Why Health Care Systems Have to Innovate
Not innovating might be just as risky
Although it probably should be, communicating about innovation and what good can come of it isn’t always compelling. Why? There are often significant costs involved in both direct financial and resource investment. While
Sometimes you have to lay out the risks of not innovating to affect change. What are they?
1. Becoming obsolete. Someone will pass you up. It could be a digital health company, another health system or a small mom-and-pop clinic. If it’s a small, irrelevant business line it may not matter but what if you miss out on the next big thing.
2. Accepting status quo. A health system that isn’t looking to innovate or improve will miss out on delivering the best care possible. A culture of innovation and improvement helps to protect you from providing average or below average care.
3. Losing great personnel. Innovative and creative people need freedom to innovate. They need a structure to help them execute. If you don’t have freedom or structure, frustration sets in. When frustration sets in, those personnel with great ideas will get picked off.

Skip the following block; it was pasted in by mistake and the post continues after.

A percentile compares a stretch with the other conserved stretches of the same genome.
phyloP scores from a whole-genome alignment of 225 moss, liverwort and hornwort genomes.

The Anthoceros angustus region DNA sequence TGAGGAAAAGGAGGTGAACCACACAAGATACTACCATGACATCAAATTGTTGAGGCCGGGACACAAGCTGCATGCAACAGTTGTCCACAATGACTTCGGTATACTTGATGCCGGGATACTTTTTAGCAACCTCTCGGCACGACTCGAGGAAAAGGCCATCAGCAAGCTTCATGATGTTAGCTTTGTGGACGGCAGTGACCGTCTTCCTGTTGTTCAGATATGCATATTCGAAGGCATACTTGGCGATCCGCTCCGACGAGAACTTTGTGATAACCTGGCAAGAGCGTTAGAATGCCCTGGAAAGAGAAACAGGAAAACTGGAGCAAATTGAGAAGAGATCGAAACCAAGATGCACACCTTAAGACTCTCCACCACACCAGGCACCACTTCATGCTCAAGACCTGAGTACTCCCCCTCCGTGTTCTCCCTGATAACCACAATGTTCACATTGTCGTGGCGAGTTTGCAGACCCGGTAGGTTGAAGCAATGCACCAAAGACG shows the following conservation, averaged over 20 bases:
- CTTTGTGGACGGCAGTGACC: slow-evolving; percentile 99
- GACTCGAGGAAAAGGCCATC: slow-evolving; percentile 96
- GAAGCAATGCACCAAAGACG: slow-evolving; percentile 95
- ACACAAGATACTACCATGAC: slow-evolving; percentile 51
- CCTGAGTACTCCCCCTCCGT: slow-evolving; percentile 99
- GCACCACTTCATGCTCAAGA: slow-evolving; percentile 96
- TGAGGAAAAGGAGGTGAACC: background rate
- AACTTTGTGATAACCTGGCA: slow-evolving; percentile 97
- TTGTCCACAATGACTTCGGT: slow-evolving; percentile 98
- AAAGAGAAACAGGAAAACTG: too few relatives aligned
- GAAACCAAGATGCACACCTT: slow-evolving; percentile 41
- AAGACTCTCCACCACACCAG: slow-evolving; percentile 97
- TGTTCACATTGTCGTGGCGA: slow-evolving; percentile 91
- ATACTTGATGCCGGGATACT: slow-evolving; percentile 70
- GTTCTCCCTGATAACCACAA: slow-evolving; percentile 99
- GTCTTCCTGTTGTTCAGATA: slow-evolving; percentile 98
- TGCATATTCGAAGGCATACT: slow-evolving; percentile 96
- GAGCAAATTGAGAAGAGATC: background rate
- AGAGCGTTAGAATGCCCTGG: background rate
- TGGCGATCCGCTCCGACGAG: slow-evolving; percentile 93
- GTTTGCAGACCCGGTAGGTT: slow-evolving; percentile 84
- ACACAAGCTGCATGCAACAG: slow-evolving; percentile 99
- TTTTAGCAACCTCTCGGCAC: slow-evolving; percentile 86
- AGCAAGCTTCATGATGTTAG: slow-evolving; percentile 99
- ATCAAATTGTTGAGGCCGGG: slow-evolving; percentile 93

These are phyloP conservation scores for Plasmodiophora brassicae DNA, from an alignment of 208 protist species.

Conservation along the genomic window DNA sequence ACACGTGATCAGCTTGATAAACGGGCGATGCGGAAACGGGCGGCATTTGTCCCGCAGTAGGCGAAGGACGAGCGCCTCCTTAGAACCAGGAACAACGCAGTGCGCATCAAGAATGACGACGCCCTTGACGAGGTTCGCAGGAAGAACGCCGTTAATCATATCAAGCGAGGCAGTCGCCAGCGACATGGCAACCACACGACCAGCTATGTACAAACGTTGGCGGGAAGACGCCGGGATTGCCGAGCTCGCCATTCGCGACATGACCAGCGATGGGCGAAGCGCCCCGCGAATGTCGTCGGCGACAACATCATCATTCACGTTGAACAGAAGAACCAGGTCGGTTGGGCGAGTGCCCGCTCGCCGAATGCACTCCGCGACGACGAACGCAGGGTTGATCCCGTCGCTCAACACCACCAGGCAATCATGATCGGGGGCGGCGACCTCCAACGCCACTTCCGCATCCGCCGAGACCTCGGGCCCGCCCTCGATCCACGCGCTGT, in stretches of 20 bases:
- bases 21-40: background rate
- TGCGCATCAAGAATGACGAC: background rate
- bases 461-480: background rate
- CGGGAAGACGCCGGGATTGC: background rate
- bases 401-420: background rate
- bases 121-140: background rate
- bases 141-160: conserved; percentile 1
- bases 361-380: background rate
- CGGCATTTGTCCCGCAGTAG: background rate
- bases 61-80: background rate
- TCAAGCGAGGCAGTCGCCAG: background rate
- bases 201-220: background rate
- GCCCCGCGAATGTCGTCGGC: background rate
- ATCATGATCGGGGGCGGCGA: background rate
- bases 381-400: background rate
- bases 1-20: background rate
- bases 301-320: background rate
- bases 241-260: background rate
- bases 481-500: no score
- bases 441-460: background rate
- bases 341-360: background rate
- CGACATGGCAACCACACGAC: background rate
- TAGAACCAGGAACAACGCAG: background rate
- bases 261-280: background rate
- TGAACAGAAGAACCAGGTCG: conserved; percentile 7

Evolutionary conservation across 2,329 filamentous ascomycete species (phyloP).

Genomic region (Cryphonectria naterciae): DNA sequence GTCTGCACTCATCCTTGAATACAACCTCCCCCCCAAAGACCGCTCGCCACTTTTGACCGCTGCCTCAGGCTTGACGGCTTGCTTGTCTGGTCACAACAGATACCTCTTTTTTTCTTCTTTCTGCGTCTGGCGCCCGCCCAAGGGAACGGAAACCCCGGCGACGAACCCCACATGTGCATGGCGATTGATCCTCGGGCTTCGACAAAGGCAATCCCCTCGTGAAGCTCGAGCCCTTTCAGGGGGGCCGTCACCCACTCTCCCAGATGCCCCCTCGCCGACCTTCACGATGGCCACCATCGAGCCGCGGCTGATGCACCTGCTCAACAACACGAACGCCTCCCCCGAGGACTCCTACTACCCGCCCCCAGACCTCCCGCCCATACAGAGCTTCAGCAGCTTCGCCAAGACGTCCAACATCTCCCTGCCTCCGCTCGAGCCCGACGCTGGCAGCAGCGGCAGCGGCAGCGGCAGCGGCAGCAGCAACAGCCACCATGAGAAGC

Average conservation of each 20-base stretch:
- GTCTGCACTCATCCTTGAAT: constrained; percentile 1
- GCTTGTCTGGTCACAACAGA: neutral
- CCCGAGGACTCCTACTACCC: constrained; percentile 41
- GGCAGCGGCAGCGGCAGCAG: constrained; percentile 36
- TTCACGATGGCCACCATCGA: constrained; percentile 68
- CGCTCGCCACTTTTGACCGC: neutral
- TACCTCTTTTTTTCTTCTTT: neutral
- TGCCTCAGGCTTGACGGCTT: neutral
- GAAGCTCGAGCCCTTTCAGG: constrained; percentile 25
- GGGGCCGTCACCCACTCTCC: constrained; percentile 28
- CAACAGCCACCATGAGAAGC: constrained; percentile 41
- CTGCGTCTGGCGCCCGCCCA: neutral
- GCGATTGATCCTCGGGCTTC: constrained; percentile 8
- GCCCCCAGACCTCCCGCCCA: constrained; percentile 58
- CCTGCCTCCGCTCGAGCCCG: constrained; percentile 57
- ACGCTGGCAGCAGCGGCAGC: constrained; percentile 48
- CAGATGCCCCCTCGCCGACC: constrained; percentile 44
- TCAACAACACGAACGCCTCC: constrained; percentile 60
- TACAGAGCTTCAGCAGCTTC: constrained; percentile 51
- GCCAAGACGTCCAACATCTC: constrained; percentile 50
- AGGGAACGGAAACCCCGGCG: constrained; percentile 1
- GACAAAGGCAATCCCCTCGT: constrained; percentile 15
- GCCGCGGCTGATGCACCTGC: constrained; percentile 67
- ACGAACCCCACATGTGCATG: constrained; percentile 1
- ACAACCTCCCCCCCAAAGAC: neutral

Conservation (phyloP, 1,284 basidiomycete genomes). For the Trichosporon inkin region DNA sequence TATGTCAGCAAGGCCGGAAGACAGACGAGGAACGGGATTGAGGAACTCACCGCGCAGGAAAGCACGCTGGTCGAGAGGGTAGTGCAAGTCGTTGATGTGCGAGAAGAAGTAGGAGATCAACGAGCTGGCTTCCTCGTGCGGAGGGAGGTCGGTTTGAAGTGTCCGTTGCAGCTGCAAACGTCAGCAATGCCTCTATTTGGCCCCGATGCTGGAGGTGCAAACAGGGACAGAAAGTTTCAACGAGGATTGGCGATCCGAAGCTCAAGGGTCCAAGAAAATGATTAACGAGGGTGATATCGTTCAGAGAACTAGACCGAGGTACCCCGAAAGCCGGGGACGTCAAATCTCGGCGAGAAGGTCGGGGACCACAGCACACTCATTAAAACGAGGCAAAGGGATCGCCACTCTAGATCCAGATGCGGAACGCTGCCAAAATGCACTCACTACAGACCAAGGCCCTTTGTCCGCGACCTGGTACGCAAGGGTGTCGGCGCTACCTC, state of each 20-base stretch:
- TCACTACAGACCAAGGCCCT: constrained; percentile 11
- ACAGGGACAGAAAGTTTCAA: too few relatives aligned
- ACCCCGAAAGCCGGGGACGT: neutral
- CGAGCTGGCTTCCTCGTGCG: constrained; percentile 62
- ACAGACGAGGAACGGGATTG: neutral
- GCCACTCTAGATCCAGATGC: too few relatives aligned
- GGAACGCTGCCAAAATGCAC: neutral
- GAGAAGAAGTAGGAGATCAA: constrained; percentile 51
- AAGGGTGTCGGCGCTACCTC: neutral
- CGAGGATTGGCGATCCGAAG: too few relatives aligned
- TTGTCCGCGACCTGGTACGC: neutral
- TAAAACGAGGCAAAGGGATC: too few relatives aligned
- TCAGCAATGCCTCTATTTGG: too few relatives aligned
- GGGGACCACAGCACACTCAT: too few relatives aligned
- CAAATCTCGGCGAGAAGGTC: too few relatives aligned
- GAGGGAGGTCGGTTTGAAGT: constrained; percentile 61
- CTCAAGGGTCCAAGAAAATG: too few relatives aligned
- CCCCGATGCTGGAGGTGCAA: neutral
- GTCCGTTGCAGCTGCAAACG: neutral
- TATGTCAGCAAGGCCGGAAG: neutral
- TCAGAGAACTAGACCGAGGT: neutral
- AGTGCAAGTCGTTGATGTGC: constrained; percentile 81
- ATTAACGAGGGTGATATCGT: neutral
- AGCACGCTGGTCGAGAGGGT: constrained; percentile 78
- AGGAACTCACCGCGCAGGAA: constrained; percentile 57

Health care systems can innovate and they must in order to maintain relevancy in a rapidly changing and challenging landscape
Justin Smith, M.D., is a pediatrician and the Medical Advisor for Digital Health for Cook Children's in Fort Worth, Texas. He has an active community on both Facebook and Twitter as @TheDocSmitty and writes weekly for Cook Children's checkupnewsroom.com. His interest in communications started when he realized that his parents were relying more on the internet for medical information. He believes that strategic use of social media and technology by pediatricians to connect with families can deepen their relationship and provide a new level of convenience for both of their busy lifestyles. Dr. Smith’s innovative pediatric clinic, a pediatric clinic “designed by you,” is set to open in Trophy Club in 2017.